Digital Identit(y/ies)

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Presentation at the Challenging the Binaries international conference, hosted by the Centre for the Study of Literacies at the School of Education, University of Sheffield, 29 June 2012. …

Presentation at the Challenging the Binaries international conference, hosted by the Centre for the Study of Literacies at the School of Education, University of Sheffield, 29 June 2012. http://www.sheffield.ac.uk/education/research/groups/csnl/conference/index

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  • 1. Digital Identit(y/ies)Andy CoverdaleChallenging the BinariesUniversity of Sheffield | 29 June 2012
  • 2. Image Jens Hesse | Woman (African) | oil on corduroy (2011) http://www.jenshesse.comDigital IdentitySocio­technical and virtuality constructsIdentity is ‘multiphrenic’ (Gergan, 2000)Identity as reified forms of social andcultural practice
  • 3. Doctoral ContextPhD as transformativeCritical role in the development of an academic /professional identityPositionality – locating oneself in the research ‘field’‘Fractured subjectivities’ (Barnacle & Mewburn, 2010)Identity and agency
  • 4. Based on Usher, R., Bryant, I., & Johnston, R. (1996). Adult Education and thePostmodern Challenge: Learning Beyond the Limits. London: Routledge..
  • 5. Identity is…‘Confessional’ Practice ‘Critical’ Practice(Modernist) (Postmodernist)Determined by dominant Socially constructed andstructures culturally mediatedStable Flexible and in fluxSingular and developmental Multiple and fragmentaryUnified across multiple Diversified across multiplecontexts contexts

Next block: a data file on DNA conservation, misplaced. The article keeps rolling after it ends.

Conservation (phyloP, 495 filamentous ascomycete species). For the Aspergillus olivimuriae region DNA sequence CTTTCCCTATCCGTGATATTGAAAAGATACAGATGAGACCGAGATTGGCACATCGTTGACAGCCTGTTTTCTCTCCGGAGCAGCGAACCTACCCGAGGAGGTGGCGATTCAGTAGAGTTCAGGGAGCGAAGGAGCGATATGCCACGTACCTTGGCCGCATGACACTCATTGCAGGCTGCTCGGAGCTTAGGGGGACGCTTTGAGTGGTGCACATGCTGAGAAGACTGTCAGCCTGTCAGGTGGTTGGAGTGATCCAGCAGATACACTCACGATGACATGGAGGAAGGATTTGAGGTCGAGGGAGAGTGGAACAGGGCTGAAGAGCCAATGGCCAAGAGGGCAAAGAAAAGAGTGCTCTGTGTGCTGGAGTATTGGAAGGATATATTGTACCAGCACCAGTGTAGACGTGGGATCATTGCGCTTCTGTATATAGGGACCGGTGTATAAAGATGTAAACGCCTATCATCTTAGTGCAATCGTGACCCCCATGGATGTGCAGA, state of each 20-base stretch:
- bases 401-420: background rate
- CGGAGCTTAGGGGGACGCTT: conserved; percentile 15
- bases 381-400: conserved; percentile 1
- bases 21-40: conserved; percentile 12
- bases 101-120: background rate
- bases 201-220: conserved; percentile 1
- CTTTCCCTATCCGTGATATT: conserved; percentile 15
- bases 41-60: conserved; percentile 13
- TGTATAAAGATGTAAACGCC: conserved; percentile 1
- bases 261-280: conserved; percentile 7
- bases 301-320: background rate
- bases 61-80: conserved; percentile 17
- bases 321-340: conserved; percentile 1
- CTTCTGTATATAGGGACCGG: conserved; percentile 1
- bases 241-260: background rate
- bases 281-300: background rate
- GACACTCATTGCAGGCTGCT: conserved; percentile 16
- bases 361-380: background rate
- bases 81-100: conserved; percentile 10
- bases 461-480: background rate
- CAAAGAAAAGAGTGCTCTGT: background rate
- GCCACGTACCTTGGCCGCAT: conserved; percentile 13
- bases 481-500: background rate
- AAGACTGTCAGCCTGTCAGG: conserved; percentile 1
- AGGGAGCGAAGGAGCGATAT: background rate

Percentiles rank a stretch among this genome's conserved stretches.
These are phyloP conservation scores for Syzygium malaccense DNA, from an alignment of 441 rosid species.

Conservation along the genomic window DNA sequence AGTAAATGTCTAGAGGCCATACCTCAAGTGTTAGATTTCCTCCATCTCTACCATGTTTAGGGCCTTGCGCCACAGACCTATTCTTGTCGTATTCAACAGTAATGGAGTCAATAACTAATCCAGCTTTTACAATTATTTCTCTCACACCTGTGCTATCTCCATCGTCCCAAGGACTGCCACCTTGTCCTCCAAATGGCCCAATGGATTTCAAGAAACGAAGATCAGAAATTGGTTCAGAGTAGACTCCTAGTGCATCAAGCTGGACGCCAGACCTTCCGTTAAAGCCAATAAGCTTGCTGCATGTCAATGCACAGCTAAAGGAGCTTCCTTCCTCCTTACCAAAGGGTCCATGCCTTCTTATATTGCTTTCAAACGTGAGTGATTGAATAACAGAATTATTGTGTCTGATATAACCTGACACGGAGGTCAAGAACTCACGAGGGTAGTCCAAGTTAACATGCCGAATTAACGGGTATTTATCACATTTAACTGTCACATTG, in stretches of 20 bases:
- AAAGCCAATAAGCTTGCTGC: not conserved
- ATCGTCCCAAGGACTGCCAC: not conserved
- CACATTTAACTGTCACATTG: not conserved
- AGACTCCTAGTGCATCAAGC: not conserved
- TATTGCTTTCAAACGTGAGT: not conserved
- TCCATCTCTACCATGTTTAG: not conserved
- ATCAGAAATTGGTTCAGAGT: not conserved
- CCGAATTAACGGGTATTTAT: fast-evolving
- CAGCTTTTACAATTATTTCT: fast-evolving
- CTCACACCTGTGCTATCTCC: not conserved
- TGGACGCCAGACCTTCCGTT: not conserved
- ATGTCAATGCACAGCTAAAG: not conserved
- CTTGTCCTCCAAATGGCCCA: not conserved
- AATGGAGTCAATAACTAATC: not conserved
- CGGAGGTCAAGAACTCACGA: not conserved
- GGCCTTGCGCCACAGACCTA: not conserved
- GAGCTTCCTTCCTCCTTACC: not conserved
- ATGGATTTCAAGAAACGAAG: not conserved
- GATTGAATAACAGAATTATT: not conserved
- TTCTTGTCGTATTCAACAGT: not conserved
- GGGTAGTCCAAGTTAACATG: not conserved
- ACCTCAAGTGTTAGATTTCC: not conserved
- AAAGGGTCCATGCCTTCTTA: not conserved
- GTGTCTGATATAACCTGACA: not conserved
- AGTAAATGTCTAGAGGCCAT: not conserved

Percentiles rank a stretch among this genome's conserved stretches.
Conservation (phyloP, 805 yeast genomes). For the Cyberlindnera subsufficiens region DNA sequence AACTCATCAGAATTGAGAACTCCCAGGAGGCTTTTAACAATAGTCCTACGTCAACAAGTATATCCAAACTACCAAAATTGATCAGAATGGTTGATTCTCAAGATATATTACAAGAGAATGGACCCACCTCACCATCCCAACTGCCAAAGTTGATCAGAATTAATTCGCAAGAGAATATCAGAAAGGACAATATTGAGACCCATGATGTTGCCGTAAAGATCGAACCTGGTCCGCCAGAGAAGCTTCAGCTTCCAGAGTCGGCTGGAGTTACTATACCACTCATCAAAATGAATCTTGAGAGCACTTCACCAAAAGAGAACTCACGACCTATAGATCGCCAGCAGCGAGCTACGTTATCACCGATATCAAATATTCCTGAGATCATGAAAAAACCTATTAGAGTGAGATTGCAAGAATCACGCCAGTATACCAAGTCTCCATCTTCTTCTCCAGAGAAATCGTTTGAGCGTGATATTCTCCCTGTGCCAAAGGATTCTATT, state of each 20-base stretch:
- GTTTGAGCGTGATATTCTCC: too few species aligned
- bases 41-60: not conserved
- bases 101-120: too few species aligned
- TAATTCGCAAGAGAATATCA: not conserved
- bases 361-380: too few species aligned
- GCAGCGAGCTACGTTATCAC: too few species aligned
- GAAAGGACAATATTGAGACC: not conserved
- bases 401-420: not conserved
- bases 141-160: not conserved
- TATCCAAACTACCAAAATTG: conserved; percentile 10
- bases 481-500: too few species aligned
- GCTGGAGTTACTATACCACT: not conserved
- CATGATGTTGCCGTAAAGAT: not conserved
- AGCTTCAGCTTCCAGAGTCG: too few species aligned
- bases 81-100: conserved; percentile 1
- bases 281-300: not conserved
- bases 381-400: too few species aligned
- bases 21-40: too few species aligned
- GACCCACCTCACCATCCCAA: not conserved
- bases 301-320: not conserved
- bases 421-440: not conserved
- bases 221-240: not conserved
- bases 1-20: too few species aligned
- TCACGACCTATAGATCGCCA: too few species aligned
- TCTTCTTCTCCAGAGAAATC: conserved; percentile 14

• 6. Sociocultural PerspectivesIdentity as reified forms of perfomativity ­ socialproduction, interaction and participationPrioritisation, roles and ‘provisional selves’Situated learning ­ increased capacity to participatein communities of practice
  • 7. Figured Holland, D., Lachicotte, W. Jr., Skinner, D., & Cain, C. (1998). Identity and agency in World“ cultural worlds. Cambridge, Mass: Harvard University Press. a socially and culturally constructed realm of interpretation in which particular characters and actors are “ recognized, significance is assigned to certain acts, and particular outcomes are valued over others. Holland et al. (1998)
  • 8. Research Design_________________________________________ParticipantsSix PhD students:• Different stages of PhD• Humanities, Soc. Sci. & interdisciplinary• UK-based - ‘traditional’ faculty & DTCsData Collection15-month period:• Digital artefacts (blog posts, tweets etc.)• Field notes• Participant-reported accounts• Three interviews with each participantData AnalysisActivity Theory:• Descriptive analytical framework• Open coding and thick description
  • 9. Some Findings_____________________________________________Identity Construction• Cultural artefacts• Genre knowledge and figured worldsNegotiating Practice Contexts• Multiple doctoral research cultures• Peripheral doctoral contextsAuthenticity in Digital Contexts• “Privileged Insight”• Social, cultural and political dimensions
  • 10. Some Findings_____________________________________________Partiality in Digital Contexts• Partially realised identities• Integrated with other doctoral practices• Dominant cultural practicesAmbiguity in Digital Contexts• Interactive vs. broadcast metaphors• Imagined audiences
  • 11. Digital Beetham, H., McGill, L., & Littlejohn, A. (2009). Thriving in the 21st century: Literacies Literacies for the digital age (LLiDA Project). The Caledonian Academy. JISC.“ (R)ecognising technology practice as diverse and constitutive of personal identity, including identity in different peer, subject and workplace communities, and individual styles of participation. Beetham et al. (2009:3) “
  • 12. Thanks Andy Coverdale Blog: http://www.phdblog.net Twitter: @andycoverdale